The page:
Devolution is 20 years old. The anniversary has prompted debate amongst politicians, the media and commentators about the state of devolution. Has devolution increased the quality of democracy, boosted the economy, improved public services and led to a clear constitutional settlement that works for the UK as a whole?
Although the possibility of a no deal brexit has fallen, it could still happen. This briefing sets out the likely consequences of no deal. It includes a summary of government preparations, with a focus on operation Yellowhammer.
The Chancellor today laid out plans for an extra £13.8bn spending next year, in a Spending Round designed to “turn the page on austerity”. In his speech he promised certainty for all departments as they plan next year’s budgets and announced that no departments would see any cuts this year. A full Budget is expected […]
Every year NatCen surveys over 3,000 randomly selected people about life in Britain and their views on how the country is being run. The latest survey gives an insight into changing social and political attitudes which will be of interest to local government as community leaders, service providers and employers.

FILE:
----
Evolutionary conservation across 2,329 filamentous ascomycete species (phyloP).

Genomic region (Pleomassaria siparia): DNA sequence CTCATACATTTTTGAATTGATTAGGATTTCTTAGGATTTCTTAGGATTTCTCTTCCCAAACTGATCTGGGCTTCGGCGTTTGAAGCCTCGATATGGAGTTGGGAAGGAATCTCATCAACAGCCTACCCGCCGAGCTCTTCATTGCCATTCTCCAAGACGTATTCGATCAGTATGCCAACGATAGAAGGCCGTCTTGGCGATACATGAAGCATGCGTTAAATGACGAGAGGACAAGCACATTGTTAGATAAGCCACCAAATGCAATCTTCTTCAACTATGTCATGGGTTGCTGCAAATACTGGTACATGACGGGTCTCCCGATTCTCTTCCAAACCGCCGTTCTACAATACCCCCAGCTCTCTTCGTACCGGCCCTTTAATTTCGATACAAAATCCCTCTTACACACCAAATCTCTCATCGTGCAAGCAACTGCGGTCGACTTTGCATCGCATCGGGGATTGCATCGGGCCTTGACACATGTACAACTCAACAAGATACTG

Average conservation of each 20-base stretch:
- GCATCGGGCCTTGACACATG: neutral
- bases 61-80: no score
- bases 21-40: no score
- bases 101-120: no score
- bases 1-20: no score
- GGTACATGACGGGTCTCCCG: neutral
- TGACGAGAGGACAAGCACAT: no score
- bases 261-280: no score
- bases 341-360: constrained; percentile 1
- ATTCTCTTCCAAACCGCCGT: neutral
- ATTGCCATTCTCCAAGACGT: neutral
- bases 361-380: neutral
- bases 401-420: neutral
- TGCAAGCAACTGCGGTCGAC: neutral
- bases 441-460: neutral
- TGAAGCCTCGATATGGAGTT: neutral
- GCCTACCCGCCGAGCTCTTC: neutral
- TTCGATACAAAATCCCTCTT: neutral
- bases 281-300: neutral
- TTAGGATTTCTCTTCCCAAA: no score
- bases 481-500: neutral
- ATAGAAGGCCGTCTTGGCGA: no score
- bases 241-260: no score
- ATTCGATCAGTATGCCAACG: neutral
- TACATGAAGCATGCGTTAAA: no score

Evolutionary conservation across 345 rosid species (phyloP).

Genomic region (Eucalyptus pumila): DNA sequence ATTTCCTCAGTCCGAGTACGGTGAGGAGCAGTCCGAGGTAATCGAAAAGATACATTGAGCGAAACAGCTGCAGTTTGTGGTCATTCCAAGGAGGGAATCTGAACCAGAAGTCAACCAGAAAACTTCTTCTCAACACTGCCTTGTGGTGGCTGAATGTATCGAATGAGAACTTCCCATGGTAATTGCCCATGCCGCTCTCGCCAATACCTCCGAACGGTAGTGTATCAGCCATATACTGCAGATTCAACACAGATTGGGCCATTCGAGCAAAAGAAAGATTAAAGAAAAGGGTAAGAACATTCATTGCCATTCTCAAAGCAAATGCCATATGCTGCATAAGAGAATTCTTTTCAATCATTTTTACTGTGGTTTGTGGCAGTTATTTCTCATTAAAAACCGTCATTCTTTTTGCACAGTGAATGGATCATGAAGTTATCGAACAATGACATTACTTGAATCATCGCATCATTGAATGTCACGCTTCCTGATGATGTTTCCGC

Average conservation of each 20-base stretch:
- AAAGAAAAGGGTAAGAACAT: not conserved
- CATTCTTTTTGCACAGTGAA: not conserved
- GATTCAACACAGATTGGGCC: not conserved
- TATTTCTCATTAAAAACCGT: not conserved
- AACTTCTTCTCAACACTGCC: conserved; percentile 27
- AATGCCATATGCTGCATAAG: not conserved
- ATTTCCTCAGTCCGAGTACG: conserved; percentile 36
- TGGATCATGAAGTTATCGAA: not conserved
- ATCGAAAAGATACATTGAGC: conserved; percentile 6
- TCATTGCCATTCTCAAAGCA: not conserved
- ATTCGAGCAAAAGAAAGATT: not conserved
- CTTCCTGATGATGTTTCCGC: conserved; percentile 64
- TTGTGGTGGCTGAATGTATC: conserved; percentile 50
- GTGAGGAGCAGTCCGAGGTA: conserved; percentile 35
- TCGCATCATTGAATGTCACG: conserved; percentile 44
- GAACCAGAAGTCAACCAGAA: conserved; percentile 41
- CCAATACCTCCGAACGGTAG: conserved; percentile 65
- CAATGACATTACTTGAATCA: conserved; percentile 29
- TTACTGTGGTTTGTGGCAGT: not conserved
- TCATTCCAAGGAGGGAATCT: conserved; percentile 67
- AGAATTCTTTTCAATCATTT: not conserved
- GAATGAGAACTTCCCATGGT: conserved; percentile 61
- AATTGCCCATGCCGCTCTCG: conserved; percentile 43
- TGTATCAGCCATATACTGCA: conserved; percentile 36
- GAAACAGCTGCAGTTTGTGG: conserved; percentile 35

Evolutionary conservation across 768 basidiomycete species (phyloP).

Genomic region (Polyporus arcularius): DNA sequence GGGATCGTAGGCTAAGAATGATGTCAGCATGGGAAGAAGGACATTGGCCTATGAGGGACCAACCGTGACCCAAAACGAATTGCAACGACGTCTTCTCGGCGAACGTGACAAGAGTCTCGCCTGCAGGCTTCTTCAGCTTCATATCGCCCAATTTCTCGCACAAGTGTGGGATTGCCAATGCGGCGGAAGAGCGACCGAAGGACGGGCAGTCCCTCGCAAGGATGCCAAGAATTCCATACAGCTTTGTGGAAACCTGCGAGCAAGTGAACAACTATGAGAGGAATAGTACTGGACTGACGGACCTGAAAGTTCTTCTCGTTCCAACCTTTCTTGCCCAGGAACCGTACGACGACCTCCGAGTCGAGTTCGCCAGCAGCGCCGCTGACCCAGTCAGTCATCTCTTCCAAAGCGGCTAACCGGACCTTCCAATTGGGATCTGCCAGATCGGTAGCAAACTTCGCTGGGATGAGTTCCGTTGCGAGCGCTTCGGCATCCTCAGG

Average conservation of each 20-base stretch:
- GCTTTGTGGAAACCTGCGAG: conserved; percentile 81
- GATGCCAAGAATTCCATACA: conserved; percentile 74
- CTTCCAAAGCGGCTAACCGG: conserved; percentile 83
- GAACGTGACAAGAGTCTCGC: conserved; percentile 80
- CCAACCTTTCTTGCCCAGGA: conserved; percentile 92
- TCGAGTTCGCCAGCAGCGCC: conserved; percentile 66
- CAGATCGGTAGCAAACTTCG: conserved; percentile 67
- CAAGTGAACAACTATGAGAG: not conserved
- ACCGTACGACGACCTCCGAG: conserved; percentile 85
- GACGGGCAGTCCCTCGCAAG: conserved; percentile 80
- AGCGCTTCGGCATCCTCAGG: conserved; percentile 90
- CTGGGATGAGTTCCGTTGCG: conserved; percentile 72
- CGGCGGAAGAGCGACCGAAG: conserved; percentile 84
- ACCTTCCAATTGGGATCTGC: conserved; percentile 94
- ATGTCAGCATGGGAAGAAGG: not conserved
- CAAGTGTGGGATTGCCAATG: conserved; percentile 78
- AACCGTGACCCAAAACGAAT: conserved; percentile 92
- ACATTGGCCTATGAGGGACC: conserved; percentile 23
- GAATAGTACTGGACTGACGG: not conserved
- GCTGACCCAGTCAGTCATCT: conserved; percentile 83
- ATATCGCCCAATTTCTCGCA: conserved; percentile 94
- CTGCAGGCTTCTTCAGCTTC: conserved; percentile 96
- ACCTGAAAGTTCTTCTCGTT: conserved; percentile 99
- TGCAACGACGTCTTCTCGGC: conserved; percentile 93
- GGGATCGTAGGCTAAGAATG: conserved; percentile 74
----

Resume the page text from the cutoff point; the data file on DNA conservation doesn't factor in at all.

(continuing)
Six documents, including guidance on the possibility of a ‘no-deal’ Brexit cover local authority children’s care services, schools, further and higher education, those studying in the EU and data protection. Guidance includes what advice to give to parents and workers who are EU citizens and the impact on the supply chain of predicted shortages of food, medicines and other goods.
This briefing deals with what has been said so far about specific regional and sectoral impacts of Brexit; it concludes with a brief review of the meaning of a ‘no deal’ Brexit, which has recently come to be considered as a serious policy option in the current debate.
What has the new regime in number 10 meant for local government in relation to brexit planning and how are councils meant to prepare for a possible no deal brexit? We consider some of the possible economic and constitutional implications and challenges facing councils – both immediate and more long-term.
The Government responded recently to the recent HCLG committee report on brexit and local government. It says it has found strategic engagement with local government on brexit valuable and accepts all of the committee’s recommendations ‘in spirit and in principle’, but key detail and timescales remain unclear.
What’s happening in local government beyond brexit? We look in this briefing at consultations, select committee inquiries and the key issues facing councils. But, of course, brexit is still at the top of the political agenda and some of the ongoing contentious issues are here too.
What are the main issues dominating local government and what could happen over the next period – though predictions are perhaps rather problematic at the moment given the current nature of politics.